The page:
New Year’s Gift of Indifference

As we move out of the Christmas season and into the New Year, my family is cleaning up the last decorations and storing away extra gift wrap and boxes. It reminds me of a prayer from many Christmases ago, when my spiritual director suggested praying about what gift I’d like to offer to Jesus and what gift I thought he might be offering to me. This suggestion was given at a particularly difficult time in my life when I was experiencing many losses, and the idea that God might still have many graces to offer comforted me.

gift tied with purple ribbonOne evening I prayed that Jesus handed me a large wrapped box with purple ribbon. I opened the box and searched around inside with my hand. After a time of searching, I came up only with purple and gold tissue paper. In an instant, I realized that the gift was the empty box. The emptiness itself was a beautiful gift: indifference.

Ignatius’s idea of indifference describes the idea that we must hold all earthly goods in balance before God and be willing to accept the coming and going of all limited goods. Especially in a time of grief, the idea that I had yet more to “give up” to God held little appeal for me. The image of the gift box, however, helped me to re-envision the concept of indifference. I suddenly understood that indifference is not about giving up or stoically renouncing God’s good gifts, but rather about making room to be receptive to the new gifts that God constantly wishes to offer. Life is constantly changing; not only external goods and relationships but also our very selves change and do not remain wholly stable over the course of a lifetime. Loss remains difficult. Yet if we do not cling too tightly to the gifts (or hurts) of the past, we make ourselves more receptive to new graces: the beauty of fresh snowfall; the possibilities in a new yet unformed friendship; or the freedom to follow new pursuits to which God calls us.

This year as we store away our old boxes and start up New Year’s resolutions, the idea of indifference as receptivity can assist us. I still struggle with indifference in the midst of change, but the image of the gift box reminds me that emptiness is less about absence than about a continued openness to receive.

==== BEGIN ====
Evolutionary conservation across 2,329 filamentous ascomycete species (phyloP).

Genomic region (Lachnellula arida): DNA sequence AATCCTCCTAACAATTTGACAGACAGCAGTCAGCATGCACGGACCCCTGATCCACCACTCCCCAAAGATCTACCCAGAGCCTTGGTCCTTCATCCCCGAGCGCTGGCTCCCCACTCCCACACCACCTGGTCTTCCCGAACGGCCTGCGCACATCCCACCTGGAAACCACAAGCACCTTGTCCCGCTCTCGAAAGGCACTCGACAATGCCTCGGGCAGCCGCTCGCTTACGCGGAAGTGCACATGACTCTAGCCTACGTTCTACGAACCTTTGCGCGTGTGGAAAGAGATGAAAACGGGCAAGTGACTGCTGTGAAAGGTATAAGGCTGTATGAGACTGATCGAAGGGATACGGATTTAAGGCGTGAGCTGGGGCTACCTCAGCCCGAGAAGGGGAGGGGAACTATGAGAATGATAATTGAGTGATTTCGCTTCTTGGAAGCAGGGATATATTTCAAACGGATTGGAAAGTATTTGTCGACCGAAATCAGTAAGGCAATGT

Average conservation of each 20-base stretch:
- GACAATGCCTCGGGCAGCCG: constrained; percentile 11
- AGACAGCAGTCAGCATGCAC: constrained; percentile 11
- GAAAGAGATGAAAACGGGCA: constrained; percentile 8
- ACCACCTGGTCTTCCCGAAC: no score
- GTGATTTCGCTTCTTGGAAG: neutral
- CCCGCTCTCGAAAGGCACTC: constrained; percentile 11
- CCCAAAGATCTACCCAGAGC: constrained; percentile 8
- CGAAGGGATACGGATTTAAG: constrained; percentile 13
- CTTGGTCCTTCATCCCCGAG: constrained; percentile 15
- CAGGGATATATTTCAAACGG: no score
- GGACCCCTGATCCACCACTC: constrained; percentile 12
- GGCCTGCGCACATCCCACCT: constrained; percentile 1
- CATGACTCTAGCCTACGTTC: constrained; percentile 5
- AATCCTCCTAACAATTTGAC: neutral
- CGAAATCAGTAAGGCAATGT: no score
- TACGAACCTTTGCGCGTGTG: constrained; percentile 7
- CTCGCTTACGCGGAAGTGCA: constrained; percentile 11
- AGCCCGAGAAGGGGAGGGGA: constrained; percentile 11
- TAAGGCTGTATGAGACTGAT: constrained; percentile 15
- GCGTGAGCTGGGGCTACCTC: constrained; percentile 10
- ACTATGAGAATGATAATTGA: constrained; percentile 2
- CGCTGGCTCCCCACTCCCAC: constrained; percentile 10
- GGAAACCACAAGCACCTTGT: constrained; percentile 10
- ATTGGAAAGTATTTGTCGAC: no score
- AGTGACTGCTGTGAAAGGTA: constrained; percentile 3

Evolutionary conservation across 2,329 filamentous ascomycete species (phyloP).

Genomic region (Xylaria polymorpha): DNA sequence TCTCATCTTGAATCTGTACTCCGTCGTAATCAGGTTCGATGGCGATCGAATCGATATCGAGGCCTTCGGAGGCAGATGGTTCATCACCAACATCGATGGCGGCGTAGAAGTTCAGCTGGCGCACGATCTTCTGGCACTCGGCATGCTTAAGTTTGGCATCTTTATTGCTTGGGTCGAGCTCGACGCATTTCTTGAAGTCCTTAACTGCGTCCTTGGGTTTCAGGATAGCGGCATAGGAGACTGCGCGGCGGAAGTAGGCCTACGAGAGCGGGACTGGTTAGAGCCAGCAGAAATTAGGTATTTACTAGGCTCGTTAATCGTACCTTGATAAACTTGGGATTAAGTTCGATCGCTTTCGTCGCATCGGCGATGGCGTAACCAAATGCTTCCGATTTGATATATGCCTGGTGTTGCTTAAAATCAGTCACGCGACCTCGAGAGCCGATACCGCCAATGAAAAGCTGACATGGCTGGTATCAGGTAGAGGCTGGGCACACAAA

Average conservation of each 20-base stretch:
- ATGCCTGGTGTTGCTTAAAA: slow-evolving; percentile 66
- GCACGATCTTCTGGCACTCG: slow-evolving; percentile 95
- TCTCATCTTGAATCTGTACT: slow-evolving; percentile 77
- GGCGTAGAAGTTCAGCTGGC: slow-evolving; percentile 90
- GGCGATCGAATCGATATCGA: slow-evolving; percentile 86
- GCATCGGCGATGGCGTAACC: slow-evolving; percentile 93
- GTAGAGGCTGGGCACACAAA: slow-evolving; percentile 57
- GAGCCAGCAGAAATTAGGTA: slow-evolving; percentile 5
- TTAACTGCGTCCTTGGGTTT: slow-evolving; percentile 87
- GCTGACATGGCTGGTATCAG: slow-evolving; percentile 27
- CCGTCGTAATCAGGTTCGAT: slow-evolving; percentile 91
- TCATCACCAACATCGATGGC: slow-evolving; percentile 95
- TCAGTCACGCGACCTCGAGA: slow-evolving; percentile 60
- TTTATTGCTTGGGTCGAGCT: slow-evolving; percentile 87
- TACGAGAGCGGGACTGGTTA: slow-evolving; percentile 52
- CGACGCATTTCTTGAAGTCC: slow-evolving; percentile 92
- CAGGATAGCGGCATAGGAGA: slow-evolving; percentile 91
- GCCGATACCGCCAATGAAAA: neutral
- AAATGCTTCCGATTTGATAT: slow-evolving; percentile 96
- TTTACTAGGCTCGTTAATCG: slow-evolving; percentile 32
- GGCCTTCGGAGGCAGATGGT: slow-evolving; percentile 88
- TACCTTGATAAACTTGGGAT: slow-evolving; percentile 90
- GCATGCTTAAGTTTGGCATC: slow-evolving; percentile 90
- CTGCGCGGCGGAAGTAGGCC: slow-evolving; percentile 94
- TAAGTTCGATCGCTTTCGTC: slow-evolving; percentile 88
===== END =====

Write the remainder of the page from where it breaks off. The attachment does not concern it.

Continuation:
About Marina McCoy 52 Articles
Marina McCoy is an associate professor of philosophy at Boston College, where she teaches philosophy and in the BC PULSE service learning program. She is the author of Wounded Heroes: Vulnerability as a Virtue in Ancient Greek Philosophy (Oxford University Press, 2013). She and her husband are the parents to a young adult and a teenager and live in the Boston area.
Contact: Website

13 Comments on New Year’s Gift of Indifference

  1. Thank you for helping me see what a wondrous gift indifference can be. I will now forever see this Ignatian quality in the context of the delightful gift box opening up to fruitful emptiness. What a great gift on this feast of the Epiphany!

  2. “As we move out of the Christmas season and into the New Year” – does the Christmas season end at the New Year?

    • I am so happy to see someone address that, Brother Graham-Michoel. Supposed to live the Christmas message every day of our lives — which is why I don’t worry about putting up a tree Nov. 28 and taking it down on the 25th, that’s only calendar stuff. New Year’s is too.

      • The Christmas message, the Easter message… “We are an Easter people and alleluia is our song.” – Pope John Paul II As we come to the end of Christmas, travel a short time in Ordinary Time, it chills me this year to think how soon we will begin Lent and the inevitable.

    • Ordinary Time begins on the Monday following the Baptism of Christ. So no, the Christmas season doesn’t end at the New Year. If I’ve won a chocolate bar for the correct answer Linda G can have it.

      • Merci. Nothing like 4:30 a.m. chocky bar with the decaf.
        Being a lifetime non-categorist I really don’t keep church seasons purposely in mind until I am reminded at Mass what “time” it — I practise indifference in that regard. That means for example we don’t wait til December to wear a Christmas personality and give to the poor and then in Ordinary Time forget about them til Advent.

  3. Well, I always think of the New Year as not as just one day but all of January, so for me, after Christmas winds down with Epiphany, I am still thinking of New Year and trying to get the right year written on my checks, too! :) But of course you are right. ( A consequence of my following both the Christian and Roman calendars, I guess! )

  4. I read the reference post to indifference as linked here, helped me appreciate today’s blog post as it formed a broader concept. Today is the anniversary of my mother’s death, 22 years. She was a difficult person, relationships of all sorts with her strained, but I take the point made about savouring that which promotes our spiritual growth, leaving behind, not investing energy in aspects that stunt my growth. I’ve been coming to understand many of our choices and experiences are not either/or, not black/white. I’m learning a lot while feeling my way around in the shades of grey where God’s still small voice enlightens me.

    • Thanks for sharing. Silf is such a wise writer. I appreciate the difficulty and promise of the “shades of grey” as you phrase it so aptly. Peace.

  5. Thanks for this post. I have felt much resistance to the concept of indifference, but your perspective of being unattached as a way to be receptive to new gifts helps open the tiniest crack in my thinking!

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